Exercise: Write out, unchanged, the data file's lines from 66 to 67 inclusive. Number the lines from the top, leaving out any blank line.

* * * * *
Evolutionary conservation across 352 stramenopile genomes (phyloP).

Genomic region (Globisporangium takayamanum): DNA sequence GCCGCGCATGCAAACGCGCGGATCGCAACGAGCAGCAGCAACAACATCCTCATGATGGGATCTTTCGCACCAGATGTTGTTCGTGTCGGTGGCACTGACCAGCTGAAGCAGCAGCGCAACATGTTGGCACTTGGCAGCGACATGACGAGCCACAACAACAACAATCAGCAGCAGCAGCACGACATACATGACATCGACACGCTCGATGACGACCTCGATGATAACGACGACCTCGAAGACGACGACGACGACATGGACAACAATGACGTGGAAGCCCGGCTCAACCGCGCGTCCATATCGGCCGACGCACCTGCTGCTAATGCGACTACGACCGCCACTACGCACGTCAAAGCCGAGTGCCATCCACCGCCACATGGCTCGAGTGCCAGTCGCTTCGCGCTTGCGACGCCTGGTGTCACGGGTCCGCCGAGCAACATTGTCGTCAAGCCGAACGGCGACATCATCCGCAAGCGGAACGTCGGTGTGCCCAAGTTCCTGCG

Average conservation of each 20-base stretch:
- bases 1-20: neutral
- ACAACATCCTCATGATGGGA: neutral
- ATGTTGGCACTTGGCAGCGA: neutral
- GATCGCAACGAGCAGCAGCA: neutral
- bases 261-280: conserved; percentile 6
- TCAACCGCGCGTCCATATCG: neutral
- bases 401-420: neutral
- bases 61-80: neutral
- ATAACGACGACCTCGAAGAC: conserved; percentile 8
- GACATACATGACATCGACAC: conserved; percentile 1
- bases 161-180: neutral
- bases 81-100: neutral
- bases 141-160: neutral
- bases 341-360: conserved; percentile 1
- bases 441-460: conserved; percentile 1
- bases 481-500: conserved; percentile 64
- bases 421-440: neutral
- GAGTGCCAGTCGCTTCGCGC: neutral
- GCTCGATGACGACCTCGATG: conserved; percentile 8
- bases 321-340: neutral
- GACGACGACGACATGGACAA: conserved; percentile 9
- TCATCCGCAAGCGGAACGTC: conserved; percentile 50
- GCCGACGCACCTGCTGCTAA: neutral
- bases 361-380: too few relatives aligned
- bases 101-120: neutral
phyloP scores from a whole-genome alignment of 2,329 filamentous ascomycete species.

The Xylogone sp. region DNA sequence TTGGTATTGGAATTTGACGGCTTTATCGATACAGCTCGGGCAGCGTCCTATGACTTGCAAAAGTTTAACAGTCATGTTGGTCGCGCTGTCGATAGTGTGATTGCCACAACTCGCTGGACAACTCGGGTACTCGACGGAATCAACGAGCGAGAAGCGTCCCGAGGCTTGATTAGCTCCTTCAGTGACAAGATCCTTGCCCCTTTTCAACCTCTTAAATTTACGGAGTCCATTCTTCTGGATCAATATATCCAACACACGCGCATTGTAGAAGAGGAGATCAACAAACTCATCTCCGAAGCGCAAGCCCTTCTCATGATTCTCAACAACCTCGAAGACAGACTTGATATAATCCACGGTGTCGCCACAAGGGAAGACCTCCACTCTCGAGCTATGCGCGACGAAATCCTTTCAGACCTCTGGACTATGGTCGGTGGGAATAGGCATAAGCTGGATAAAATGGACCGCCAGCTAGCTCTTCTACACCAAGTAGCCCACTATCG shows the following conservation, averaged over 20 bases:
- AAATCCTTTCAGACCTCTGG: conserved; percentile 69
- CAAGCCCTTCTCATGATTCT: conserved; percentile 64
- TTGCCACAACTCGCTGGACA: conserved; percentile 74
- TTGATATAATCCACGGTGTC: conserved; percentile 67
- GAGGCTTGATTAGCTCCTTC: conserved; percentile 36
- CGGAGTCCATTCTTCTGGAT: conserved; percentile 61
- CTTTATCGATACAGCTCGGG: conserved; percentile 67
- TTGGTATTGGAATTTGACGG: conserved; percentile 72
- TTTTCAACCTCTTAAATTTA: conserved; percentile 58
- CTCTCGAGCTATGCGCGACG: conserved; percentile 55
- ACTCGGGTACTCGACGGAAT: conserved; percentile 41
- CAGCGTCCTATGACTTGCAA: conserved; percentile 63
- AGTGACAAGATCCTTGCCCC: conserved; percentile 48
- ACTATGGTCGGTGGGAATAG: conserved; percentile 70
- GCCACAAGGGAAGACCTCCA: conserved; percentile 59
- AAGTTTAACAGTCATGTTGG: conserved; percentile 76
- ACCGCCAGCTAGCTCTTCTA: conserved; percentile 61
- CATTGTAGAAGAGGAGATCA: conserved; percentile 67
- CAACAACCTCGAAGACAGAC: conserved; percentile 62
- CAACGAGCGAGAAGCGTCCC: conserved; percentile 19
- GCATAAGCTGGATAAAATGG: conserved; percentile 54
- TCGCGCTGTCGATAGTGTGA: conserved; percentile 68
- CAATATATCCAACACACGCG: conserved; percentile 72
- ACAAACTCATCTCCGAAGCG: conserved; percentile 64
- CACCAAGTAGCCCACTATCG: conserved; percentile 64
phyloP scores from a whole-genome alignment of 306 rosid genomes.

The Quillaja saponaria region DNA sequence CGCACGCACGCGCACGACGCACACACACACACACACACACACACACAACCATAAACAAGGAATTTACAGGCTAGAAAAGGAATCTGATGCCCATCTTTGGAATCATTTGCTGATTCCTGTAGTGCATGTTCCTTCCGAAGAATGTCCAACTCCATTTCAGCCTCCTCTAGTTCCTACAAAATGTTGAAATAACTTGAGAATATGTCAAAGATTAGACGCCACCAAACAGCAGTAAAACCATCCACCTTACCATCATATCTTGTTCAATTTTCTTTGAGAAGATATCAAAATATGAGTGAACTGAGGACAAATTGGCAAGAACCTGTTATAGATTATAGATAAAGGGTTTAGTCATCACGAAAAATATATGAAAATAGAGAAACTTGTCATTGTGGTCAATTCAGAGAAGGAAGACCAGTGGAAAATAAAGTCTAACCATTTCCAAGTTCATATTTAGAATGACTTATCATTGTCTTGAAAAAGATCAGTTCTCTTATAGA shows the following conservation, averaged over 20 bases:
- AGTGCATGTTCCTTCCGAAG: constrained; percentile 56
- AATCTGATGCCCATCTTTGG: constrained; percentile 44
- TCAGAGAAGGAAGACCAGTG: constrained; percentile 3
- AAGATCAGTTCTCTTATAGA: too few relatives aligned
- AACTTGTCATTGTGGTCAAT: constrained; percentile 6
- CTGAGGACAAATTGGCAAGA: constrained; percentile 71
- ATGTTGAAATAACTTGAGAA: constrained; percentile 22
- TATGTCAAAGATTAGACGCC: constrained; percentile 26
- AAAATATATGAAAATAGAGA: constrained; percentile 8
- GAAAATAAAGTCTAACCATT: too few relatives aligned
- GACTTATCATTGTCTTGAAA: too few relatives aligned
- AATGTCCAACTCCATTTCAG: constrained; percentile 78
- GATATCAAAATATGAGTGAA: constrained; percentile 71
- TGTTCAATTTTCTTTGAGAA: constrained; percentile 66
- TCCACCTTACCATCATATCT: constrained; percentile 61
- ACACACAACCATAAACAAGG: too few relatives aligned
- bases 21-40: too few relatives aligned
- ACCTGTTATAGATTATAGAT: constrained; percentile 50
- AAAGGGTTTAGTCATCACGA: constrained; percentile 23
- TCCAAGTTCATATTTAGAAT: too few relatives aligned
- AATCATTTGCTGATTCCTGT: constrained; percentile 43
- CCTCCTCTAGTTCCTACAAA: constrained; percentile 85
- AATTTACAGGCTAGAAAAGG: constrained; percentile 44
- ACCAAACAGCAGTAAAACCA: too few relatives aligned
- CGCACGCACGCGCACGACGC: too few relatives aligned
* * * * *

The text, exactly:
- AAAATATATGAAAATAGAGA: constrained; percentile 8
- GAAAATAAAGTCTAACCATT: too few relatives aligned